Clark’s own appointment, perhaps, signals LV=’s ambitions.
“I think they [LV=] had a perception of the kind of individual they wanted, which wasn’t your typical sort of actuary, to come in and run the business,” he says, “They wanted somebody that had a sale and a marketing tilt to them to help move the business forward. We’ve got enough actuaries in the business already so it was a case of somebody coming in that knows the market, knows the people, knows the kinds of things that will work, has been part of something that is visionary in the marketplace.”
THE PLAN AHEAD
Clark concedes, though, that there is room for improvement and development at LV=’s protection business. Fortunately, the organisation is in a good position to make those changes, he says.
“From a processing point of view, to be quite honest, our systems need to be updated,” he admits. “They are good for what we’ve got at the moment but if we want to get into the innovation part of the market and move it forward then our systems internally need to progress. And that’s the same in any business but the good thing here is because we are that speedboat we haven’t got the hidden bulk behind us of legacy systems as much as some of the bigger companies have.”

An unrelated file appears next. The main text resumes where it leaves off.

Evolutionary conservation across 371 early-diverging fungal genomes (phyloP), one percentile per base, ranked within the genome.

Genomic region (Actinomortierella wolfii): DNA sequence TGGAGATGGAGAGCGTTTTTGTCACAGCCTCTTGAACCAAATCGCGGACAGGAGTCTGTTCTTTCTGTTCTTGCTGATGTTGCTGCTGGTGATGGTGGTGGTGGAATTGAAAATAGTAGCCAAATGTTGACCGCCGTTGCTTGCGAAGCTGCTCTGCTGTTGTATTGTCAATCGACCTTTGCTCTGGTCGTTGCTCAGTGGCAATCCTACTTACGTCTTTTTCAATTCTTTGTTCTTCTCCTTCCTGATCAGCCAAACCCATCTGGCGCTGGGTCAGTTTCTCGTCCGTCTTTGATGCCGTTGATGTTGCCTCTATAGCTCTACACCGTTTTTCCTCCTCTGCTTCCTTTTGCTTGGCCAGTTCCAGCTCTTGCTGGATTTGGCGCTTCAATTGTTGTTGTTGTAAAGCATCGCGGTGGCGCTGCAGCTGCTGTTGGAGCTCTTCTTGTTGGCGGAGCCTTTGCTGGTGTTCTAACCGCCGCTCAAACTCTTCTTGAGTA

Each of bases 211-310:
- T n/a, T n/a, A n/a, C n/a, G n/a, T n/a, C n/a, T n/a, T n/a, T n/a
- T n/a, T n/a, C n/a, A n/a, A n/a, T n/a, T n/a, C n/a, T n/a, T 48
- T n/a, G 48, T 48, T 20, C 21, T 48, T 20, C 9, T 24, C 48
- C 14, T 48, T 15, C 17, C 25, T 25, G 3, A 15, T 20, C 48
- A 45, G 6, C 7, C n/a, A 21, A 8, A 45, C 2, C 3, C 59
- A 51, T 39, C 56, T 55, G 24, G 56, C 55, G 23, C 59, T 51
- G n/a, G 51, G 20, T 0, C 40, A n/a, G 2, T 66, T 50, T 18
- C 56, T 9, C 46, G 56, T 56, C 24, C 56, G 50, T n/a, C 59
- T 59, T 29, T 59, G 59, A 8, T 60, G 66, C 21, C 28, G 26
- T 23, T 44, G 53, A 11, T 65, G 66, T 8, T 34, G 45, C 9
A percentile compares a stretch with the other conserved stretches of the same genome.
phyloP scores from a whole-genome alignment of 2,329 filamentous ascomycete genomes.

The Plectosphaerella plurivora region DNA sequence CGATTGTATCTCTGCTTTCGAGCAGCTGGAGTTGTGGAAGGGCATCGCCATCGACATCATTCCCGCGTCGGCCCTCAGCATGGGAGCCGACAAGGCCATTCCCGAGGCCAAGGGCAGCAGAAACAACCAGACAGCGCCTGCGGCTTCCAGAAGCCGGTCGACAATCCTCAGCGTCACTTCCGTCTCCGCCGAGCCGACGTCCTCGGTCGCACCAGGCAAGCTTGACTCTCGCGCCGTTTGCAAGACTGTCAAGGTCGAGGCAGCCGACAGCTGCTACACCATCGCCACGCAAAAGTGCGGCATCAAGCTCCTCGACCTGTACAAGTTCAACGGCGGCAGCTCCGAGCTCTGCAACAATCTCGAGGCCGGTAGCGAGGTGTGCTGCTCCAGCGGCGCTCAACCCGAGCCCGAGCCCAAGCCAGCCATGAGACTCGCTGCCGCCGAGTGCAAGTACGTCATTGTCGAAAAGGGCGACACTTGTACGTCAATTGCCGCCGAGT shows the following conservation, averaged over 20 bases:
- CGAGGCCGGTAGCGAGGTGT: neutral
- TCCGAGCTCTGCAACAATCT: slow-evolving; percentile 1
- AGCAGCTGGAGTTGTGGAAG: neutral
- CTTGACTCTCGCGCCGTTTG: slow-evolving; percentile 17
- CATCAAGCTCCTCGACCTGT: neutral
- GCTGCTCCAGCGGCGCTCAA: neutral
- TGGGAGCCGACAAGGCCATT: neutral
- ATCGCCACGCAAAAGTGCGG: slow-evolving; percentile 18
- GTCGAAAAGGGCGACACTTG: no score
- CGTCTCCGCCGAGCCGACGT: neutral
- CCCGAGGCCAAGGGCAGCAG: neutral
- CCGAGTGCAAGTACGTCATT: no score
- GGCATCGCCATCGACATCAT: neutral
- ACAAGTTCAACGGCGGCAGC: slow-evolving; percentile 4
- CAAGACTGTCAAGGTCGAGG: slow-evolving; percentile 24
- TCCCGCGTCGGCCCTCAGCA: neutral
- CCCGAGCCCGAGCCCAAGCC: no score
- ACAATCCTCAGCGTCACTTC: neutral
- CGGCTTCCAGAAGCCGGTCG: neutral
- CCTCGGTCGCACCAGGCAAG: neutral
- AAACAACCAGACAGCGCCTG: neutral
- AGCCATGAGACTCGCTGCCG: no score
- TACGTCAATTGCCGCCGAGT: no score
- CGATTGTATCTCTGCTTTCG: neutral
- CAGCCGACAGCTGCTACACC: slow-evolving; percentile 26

Some of those changes have already been made and LV= has made a significant investment in its business process unit in Exeter, which has just undergone a £1m refurbishment.
“The systems have been updated to make processing quicker for them and easier for our customers moving forward,” he says. “We are investing quite heavily in our back office and our service support centres.”
Those changes, Clark hopes, will help LV= to achieve a 5-7% share of the protection market in the next 18-24 months. And while he says that is “quite a steep move” from where LV= has been, he is confident that the provider has the infrastructure to be able to deal with higher volumes.